The 1960 Lerner and Loewe musical about the magical land where “the rain may never fall till after sundown” has a great cast album already. And the forced and formal 2023 Lincoln Center Theater revival did not seem likely to produce a version that eclipsed it. But the recording is lovely, highlighting the pure sonic beauty of the 30-piece orchestra and the vocal prowess of its Guenevere (Phillipa Soo) and Lancelot (Jordan Donica). Especially in Donica’s trio of showpieces — “C’est Moi” near the beginning, “I Loved You Once in Silence” near the end and, in between, a ravishing “If Ever I Would Leave You” — he demonstrates that a great voice can be a great actor.

No one goes to musicals for their morals, and shows that are too assertively instructive can lack narrative interest. That was sometimes the case with this one, in which autistic performers played autistic characters working on their life skills at a Columbus mental health center. Though a wonderful breakthrough in many ways, the show too often hewed to familiar storytelling tropes — yet the cast album, stripped of story, shines. The songs, by Jacob Yandura (music) and Rebekah Greer Melocik (lyrics), often take unconventional approaches, as is evident right from the opening number, “Today Is.” Its busy, anxious but upbeat accompaniment, reminiscent of piano exercises, underlines the busy, anxious but upbeat lives of the characters preparing for their day’s challenges and opportunities.

A show needs a showstopper. Or at least an audience does. But because I didn’t expect to find one in this musical built on a steady stream of middling corn puns, I was blown away when it suddenly appeared, unconventionally, in the middle of Act One. Until then, the songs, by the country music team of Brandy Clark and Shane McAnally, were genial and apt. But then Alex Newell, as Lulu, a whiskey distiller with a side hustle in sass, stepped forward with a feminist barnburner declaring that she, her business and her body were “Independently Owned.” The fog of geniality instantly dispersed in a hail of clever rhymes, real show music and a diva’s bountiful belt.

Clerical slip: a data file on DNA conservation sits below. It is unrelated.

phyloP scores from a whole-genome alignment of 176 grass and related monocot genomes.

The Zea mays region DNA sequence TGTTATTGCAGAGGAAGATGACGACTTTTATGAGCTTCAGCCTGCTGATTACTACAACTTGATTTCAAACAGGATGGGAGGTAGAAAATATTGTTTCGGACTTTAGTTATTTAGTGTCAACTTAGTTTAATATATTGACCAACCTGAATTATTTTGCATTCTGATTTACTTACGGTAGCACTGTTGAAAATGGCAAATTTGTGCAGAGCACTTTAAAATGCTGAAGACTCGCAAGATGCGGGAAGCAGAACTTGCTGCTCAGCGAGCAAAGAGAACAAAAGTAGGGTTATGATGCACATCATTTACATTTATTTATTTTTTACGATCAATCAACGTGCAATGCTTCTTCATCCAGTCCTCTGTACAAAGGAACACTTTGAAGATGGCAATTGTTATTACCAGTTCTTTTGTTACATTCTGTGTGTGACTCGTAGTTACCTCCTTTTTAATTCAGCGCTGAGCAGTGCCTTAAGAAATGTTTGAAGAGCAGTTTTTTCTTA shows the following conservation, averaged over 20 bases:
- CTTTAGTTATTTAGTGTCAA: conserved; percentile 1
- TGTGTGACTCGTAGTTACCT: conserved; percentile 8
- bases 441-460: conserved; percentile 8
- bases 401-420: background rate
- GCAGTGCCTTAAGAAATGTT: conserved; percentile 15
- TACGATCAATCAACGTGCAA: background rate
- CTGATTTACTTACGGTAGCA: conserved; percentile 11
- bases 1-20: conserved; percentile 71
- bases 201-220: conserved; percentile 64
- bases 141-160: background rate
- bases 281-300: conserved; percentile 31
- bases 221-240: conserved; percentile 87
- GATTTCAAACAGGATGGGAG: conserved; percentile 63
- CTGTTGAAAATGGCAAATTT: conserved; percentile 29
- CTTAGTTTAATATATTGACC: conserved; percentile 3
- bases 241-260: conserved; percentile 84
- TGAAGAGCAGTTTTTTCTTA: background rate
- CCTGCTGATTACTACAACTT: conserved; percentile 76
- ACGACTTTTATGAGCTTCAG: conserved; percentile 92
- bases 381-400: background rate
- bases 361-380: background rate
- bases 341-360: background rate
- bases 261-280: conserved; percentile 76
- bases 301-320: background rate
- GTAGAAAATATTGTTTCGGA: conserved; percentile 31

When the star of your show is a car — even if it’s a great one — you may run into trouble with the songs. That’s how I felt about the Broadway version of the 1985 movie: It didn’t need to be a musical at all. But if its score, by Alan Silvestri and Glen Ballard, couldn’t do much for the DeLorean DMC — or even the human leads, Doc Brown and Marty McFly — the cast album demonstrates surprising skill in characterizing the secondary characters. “My Myopia,” sung by Marty’s father as a teenager, gives us creepy insight into his later failures. And “Gotta Start Somewhere,” a big gospel rave, fills in the outlines of an otherwise barely-there character with ambition — at the same time letting the irrepressible Jelani Remy, who sings it, realize his.

Broadway has no exclusive on new Sondheim albums. From London comes a live two-disc recording of “Old Friends,” a concert celebration featuring greatest hits sung by Bernadette Peters, Judi Dench, Michael Ball and other familiars. It’s a rich meal, and with 41 courses, a huge one, heavy on the honey. (Watch a video of Ball singing “Loving You,” from “Passion,” here.)

“Sondheim in the City,” Melissa Errico’s tribute to Sondheim’s urbanity, feels like a New York house tour of thrill and heartbreak. In songs like the jangly “Another Hundred People,” the exuberant “What More Do I Need?” and the dry, disappointed “It Wasn’t Meant to Happen,” Errico, one of Sondheim’s deepest-hearted yet lightest-touch interpreters, evokes both the city and cabaret style at its best. (She’ll be singing the program at 54 Below in May.) On the pristine recording you can almost hear the martini glasses clink — and shatter.

And if you didn’t get to see Sondheim’s final musical, “Here We Are,” Off Broadway at the Shed, or if you did and want to hold onto it, as I do, the cast album is scheduled to be released in May. The producers promise “a full representation of the show and score,” which means that the songs (of which I must admit there’s not an awful lot) will be interspersed with the playwright David Ives’s dialogue scenes, some of which are songlike in themselves. The samples I’ve heard — an instrumental underscoring and a snippet of “The Bishop’s Song,” performed by David Hyde Pierce — are enough to leave me (like the show’s characters) hungry for more.